What’s the best translation for 1 Thessalonians 5:17?
Pray without ceasing.
Don’t cease praying.
The Greek is, ἀδιαλείπτως προσεύχεσθε. Short. Sweet. To the point.
What’s the point?
For ἀδιαλείπτως, lexicons have glosses like ‘unintermitting’, ‘incessant’, even ‘continuously’. ‘Incessant’, in English, means “to continue, seemingly without an interruption.” Is that what the sentence is saying?
If one searches for other places where the idea of unceasing prayer might occur, you’ll find the following three. There might be others I missed. If you find some, please comment with the reference.
- προσευχὴ δὲ ἦν ἐκτενῶς γινομένη ὑπὸ τῆς ἐκκλησίας πρὸς τὸν θεὸν περὶ αὐτοῦ
- but prayer was made without ceasing of the church unto God for him.[KJV]
- But the church earnestly began to pray for him.[My translation]
Luke did not use ἀδιαλείπτως here. He used ἐκτενῶς, and I think it is more likely in the sense of ‘earnestly’ or ‘eagerly’ than’continually’.
- ὡς ἀδιαλείπτως μνείαν ὑμῶν ποιοῦμαι
- that without ceasing I make mention of you always in my prayers[KJV]
- that I’ve never stopped thinking about you in my prayers.[My translation]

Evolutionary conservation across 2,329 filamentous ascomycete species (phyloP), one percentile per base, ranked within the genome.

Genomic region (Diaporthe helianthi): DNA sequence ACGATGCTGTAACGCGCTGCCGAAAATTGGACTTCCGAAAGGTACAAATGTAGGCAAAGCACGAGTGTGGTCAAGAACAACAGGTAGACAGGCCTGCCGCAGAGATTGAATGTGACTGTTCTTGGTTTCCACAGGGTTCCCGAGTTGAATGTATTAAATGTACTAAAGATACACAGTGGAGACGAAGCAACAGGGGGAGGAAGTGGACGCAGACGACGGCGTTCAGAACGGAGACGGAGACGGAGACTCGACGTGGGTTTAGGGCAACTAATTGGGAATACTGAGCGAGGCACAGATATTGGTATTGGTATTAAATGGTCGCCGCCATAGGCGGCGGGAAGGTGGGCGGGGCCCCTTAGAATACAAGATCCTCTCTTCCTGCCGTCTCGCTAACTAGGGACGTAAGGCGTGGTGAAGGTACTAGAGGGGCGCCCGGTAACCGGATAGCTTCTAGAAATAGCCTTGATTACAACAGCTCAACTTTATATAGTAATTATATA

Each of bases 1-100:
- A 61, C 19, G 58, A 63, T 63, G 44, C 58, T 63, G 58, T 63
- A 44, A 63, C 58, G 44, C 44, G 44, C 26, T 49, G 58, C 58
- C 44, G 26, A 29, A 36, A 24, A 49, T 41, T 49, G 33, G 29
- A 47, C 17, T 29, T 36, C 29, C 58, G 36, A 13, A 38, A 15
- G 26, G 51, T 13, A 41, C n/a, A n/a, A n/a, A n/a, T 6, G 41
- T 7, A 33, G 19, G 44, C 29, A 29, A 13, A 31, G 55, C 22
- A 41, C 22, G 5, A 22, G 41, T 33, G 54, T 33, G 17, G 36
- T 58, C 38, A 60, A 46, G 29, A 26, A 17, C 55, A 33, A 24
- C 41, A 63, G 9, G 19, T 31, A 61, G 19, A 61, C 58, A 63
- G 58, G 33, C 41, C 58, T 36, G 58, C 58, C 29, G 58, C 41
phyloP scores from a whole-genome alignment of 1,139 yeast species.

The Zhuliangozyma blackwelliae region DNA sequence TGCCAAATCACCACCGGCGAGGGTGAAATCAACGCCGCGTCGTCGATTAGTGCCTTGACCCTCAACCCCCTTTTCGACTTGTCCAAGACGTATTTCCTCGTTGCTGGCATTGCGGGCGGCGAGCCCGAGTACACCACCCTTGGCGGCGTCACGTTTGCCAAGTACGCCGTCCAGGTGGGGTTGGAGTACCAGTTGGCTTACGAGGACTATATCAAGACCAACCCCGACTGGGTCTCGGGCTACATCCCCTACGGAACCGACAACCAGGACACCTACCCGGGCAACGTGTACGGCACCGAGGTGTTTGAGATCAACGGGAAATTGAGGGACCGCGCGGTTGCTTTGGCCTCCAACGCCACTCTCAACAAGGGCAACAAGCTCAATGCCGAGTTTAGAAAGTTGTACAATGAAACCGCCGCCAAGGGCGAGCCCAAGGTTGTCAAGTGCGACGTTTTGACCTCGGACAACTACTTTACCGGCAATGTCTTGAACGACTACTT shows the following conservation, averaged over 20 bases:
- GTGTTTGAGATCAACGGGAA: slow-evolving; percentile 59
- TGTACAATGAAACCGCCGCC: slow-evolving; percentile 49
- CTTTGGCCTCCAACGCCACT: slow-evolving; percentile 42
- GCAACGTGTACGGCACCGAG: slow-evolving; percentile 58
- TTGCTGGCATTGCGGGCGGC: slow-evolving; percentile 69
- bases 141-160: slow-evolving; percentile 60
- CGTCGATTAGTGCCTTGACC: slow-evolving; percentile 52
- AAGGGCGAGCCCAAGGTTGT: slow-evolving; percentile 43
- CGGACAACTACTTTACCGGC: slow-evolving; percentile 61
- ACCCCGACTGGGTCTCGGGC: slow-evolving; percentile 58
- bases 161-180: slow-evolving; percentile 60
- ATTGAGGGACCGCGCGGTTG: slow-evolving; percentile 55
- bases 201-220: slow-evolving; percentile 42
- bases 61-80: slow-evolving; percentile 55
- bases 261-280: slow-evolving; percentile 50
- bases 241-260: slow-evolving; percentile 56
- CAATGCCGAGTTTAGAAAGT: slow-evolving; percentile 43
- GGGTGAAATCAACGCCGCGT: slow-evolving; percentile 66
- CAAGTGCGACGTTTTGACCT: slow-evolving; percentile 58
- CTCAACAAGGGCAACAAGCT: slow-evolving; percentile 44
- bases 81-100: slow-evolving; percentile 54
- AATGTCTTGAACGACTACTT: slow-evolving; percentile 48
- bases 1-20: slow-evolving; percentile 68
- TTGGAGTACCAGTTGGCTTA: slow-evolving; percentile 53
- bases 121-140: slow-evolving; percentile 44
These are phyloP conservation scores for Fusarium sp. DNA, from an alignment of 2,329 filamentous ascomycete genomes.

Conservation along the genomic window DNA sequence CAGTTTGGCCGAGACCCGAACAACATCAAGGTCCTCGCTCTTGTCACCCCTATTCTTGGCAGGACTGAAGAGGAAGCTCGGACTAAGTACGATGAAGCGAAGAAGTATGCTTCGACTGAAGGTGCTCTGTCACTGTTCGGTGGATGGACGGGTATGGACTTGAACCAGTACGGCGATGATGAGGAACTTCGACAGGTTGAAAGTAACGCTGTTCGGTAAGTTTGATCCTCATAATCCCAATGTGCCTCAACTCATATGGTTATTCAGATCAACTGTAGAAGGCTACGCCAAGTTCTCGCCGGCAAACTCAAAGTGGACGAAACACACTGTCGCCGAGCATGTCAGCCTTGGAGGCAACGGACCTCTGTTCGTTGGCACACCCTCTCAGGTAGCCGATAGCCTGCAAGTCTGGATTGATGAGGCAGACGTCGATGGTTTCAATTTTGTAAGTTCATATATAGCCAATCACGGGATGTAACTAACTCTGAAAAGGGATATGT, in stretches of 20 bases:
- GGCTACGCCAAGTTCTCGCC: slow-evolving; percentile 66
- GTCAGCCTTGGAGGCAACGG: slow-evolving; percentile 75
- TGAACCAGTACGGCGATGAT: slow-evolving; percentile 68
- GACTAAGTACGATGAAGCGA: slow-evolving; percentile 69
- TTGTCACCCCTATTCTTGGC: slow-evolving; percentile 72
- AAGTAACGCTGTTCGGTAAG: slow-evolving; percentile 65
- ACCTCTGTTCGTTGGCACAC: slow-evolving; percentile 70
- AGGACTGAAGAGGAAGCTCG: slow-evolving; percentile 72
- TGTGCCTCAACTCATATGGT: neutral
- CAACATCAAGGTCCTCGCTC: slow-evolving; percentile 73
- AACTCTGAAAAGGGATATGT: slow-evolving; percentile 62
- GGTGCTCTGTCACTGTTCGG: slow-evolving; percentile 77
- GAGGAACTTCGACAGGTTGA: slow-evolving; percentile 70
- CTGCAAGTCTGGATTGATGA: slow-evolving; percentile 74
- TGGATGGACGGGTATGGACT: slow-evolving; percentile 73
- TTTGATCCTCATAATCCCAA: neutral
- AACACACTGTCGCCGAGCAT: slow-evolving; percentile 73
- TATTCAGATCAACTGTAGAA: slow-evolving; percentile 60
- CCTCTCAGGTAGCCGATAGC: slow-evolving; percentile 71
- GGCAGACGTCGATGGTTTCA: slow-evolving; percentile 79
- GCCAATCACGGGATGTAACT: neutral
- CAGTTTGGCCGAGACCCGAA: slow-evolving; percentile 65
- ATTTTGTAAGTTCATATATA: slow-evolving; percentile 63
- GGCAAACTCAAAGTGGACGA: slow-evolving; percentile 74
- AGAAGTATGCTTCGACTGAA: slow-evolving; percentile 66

2 Timothy 1:3:
- ὡς ἀδιάλειπτον ἔχω τὴν περὶ σοῦ μνείαν ἐν ταῖς δεήσεσίν μου νυκτὸς καὶ ἡμέρας
- that without ceasing I have remembrance of thee in my prayers night and day;[KJV]
- that I haven’t stopped thinking about you in either my daytime or evening-time prayers.[My translation]
I think there’s an intensity inherent in the words ἀδιάλειπτος or ἀδιαλείπτως. That’s why I like the more verbose stating the positive by negating the negative (“have not stopped”).
I think translating 1 Thessalonians 5:17 with the words “without ceasing” carry the idea of “unending, continuous prayer” to the English mind. I think such an action is impossible and others think so, too. So, they interpret it to mean “be in a continual state of prayer”. However, that doesn’t seem to fit the other similar occurrences. So, I don’t think that is accurate. I think the sentence should be translated as:
- Don’t stop praying!
Short. Sweet. To the point. What do you think? And why?